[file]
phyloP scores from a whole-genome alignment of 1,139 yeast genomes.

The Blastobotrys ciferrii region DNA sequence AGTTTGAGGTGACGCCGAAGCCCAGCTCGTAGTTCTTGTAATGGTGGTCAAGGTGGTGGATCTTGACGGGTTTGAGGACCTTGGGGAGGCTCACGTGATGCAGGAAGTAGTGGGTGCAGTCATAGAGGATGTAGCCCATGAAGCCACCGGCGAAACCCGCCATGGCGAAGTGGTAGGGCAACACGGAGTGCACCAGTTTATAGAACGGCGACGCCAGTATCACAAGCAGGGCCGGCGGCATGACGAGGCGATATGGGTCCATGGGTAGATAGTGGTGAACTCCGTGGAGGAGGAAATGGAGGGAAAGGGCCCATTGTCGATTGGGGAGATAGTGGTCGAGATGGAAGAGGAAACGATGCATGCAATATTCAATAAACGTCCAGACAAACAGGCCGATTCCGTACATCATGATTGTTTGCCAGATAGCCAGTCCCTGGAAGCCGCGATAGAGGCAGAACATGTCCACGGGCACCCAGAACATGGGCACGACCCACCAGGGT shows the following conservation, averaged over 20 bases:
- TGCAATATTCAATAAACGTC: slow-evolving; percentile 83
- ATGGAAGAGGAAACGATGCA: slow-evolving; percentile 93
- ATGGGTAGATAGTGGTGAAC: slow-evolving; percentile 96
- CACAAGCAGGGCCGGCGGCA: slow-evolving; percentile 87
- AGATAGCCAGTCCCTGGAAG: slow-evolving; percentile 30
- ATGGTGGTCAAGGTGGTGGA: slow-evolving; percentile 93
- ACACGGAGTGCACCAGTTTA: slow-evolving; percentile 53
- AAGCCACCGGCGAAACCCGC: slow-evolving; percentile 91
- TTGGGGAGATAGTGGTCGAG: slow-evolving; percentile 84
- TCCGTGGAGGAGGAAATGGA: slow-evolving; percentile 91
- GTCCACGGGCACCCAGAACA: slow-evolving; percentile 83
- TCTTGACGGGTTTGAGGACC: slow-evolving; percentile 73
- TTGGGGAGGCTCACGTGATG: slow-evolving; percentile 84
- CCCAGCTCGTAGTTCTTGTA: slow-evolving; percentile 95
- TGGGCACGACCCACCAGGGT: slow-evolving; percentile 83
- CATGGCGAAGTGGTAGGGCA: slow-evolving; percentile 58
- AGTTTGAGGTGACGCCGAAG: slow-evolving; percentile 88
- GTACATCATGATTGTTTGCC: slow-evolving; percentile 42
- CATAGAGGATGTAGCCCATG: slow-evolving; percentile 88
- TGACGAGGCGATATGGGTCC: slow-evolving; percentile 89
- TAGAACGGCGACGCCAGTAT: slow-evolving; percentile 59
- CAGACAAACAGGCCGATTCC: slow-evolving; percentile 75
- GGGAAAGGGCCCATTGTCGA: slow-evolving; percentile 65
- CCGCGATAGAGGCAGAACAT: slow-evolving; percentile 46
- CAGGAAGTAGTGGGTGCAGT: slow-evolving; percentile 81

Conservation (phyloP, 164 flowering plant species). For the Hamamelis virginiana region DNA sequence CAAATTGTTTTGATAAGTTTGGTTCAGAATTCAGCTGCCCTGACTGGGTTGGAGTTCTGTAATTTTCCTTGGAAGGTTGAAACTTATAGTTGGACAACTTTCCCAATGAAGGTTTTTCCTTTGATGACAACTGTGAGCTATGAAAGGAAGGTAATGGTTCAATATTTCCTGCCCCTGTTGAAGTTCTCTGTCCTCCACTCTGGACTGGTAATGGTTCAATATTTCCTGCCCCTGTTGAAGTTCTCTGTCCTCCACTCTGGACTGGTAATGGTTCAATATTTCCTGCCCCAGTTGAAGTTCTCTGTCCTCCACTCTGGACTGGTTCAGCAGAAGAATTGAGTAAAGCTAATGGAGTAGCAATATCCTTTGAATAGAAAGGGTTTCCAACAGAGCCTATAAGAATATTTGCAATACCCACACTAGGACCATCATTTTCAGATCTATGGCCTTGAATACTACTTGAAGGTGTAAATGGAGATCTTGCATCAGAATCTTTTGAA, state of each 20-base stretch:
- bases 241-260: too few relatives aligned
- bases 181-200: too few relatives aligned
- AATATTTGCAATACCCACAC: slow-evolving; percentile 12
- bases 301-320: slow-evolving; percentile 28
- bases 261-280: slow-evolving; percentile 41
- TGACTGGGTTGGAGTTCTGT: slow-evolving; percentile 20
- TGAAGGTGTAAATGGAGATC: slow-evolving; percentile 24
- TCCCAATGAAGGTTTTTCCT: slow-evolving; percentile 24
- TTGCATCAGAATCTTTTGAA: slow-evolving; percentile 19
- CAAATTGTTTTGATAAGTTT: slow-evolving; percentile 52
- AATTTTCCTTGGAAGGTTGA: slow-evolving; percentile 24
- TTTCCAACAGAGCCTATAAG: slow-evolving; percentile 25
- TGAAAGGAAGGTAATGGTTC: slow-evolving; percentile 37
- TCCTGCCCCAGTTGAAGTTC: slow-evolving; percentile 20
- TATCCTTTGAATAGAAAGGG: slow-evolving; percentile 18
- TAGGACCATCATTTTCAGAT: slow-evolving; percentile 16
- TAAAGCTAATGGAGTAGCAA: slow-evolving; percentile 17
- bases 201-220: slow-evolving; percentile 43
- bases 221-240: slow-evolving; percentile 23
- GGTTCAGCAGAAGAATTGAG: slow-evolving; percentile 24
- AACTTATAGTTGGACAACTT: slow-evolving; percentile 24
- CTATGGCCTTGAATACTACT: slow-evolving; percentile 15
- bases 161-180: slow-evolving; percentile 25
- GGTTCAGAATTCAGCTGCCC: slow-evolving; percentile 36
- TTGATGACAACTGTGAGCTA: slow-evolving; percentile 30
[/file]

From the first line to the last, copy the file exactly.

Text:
phyloP scores from a whole-genome alignment of 1,139 yeast genomes.

The Blastobotrys ciferrii region DNA sequence AGTTTGAGGTGACGCCGAAGCCCAGCTCGTAGTTCTTGTAATGGTGGTCAAGGTGGTGGATCTTGACGGGTTTGAGGACCTTGGGGAGGCTCACGTGATGCAGGAAGTAGTGGGTGCAGTCATAGAGGATGTAGCCCATGAAGCCACCGGCGAAACCCGCCATGGCGAAGTGGTAGGGCAACACGGAGTGCACCAGTTTATAGAACGGCGACGCCAGTATCACAAGCAGGGCCGGCGGCATGACGAGGCGATATGGGTCCATGGGTAGATAGTGGTGAACTCCGTGGAGGAGGAAATGGAGGGAAAGGGCCCATTGTCGATTGGGGAGATAGTGGTCGAGATGGAAGAGGAAACGATGCATGCAATATTCAATAAACGTCCAGACAAACAGGCCGATTCCGTACATCATGATTGTTTGCCAGATAGCCAGTCCCTGGAAGCCGCGATAGAGGCAGAACATGTCCACGGGCACCCAGAACATGGGCACGACCCACCAGGGT shows the following conservation, averaged over 20 bases:
- TGCAATATTCAATAAACGTC: slow-evolving; percentile 83
- ATGGAAGAGGAAACGATGCA: slow-evolving; percentile 93
- ATGGGTAGATAGTGGTGAAC: slow-evolving; percentile 96
- CACAAGCAGGGCCGGCGGCA: slow-evolving; percentile 87
- AGATAGCCAGTCCCTGGAAG: slow-evolving; percentile 30
- ATGGTGGTCAAGGTGGTGGA: slow-evolving; percentile 93
- ACACGGAGTGCACCAGTTTA: slow-evolving; percentile 53
- AAGCCACCGGCGAAACCCGC: slow-evolving; percentile 91
- TTGGGGAGATAGTGGTCGAG: slow-evolving; percentile 84
- TCCGTGGAGGAGGAAATGGA: slow-evolving; percentile 91
- GTCCACGGGCACCCAGAACA: slow-evolving; percentile 83
- TCTTGACGGGTTTGAGGACC: slow-evolving; percentile 73
- TTGGGGAGGCTCACGTGATG: slow-evolving; percentile 84
- CCCAGCTCGTAGTTCTTGTA: slow-evolving; percentile 95
- TGGGCACGACCCACCAGGGT: slow-evolving; percentile 83
- CATGGCGAAGTGGTAGGGCA: slow-evolving; percentile 58
- AGTTTGAGGTGACGCCGAAG: slow-evolving; percentile 88
- GTACATCATGATTGTTTGCC: slow-evolving; percentile 42
- CATAGAGGATGTAGCCCATG: slow-evolving; percentile 88
- TGACGAGGCGATATGGGTCC: slow-evolving; percentile 89
- TAGAACGGCGACGCCAGTAT: slow-evolving; percentile 59
- CAGACAAACAGGCCGATTCC: slow-evolving; percentile 75
- GGGAAAGGGCCCATTGTCGA: slow-evolving; percentile 65
- CCGCGATAGAGGCAGAACAT: slow-evolving; percentile 46
- CAGGAAGTAGTGGGTGCAGT: slow-evolving; percentile 81

Conservation (phyloP, 164 flowering plant species). For the Hamamelis virginiana region DNA sequence CAAATTGTTTTGATAAGTTTGGTTCAGAATTCAGCTGCCCTGACTGGGTTGGAGTTCTGTAATTTTCCTTGGAAGGTTGAAACTTATAGTTGGACAACTTTCCCAATGAAGGTTTTTCCTTTGATGACAACTGTGAGCTATGAAAGGAAGGTAATGGTTCAATATTTCCTGCCCCTGTTGAAGTTCTCTGTCCTCCACTCTGGACTGGTAATGGTTCAATATTTCCTGCCCCTGTTGAAGTTCTCTGTCCTCCACTCTGGACTGGTAATGGTTCAATATTTCCTGCCCCAGTTGAAGTTCTCTGTCCTCCACTCTGGACTGGTTCAGCAGAAGAATTGAGTAAAGCTAATGGAGTAGCAATATCCTTTGAATAGAAAGGGTTTCCAACAGAGCCTATAAGAATATTTGCAATACCCACACTAGGACCATCATTTTCAGATCTATGGCCTTGAATACTACTTGAAGGTGTAAATGGAGATCTTGCATCAGAATCTTTTGAA, state of each 20-base stretch:
- bases 241-260: too few relatives aligned
- bases 181-200: too few relatives aligned
- AATATTTGCAATACCCACAC: slow-evolving; percentile 12
- bases 301-320: slow-evolving; percentile 28
- bases 261-280: slow-evolving; percentile 41
- TGACTGGGTTGGAGTTCTGT: slow-evolving; percentile 20
- TGAAGGTGTAAATGGAGATC: slow-evolving; percentile 24
- TCCCAATGAAGGTTTTTCCT: slow-evolving; percentile 24
- TTGCATCAGAATCTTTTGAA: slow-evolving; percentile 19
- CAAATTGTTTTGATAAGTTT: slow-evolving; percentile 52
- AATTTTCCTTGGAAGGTTGA: slow-evolving; percentile 24
- TTTCCAACAGAGCCTATAAG: slow-evolving; percentile 25
- TGAAAGGAAGGTAATGGTTC: slow-evolving; percentile 37
- TCCTGCCCCAGTTGAAGTTC: slow-evolving; percentile 20
- TATCCTTTGAATAGAAAGGG: slow-evolving; percentile 18
- TAGGACCATCATTTTCAGAT: slow-evolving; percentile 16
- TAAAGCTAATGGAGTAGCAA: slow-evolving; percentile 17
- bases 201-220: slow-evolving; percentile 43
- bases 221-240: slow-evolving; percentile 23
- GGTTCAGCAGAAGAATTGAG: slow-evolving; percentile 24
- AACTTATAGTTGGACAACTT: slow-evolving; percentile 24
- CTATGGCCTTGAATACTACT: slow-evolving; percentile 15
- bases 161-180: slow-evolving; percentile 25
- GGTTCAGAATTCAGCTGCCC: slow-evolving; percentile 36
- TTGATGACAACTGTGAGCTA: slow-evolving; percentile 30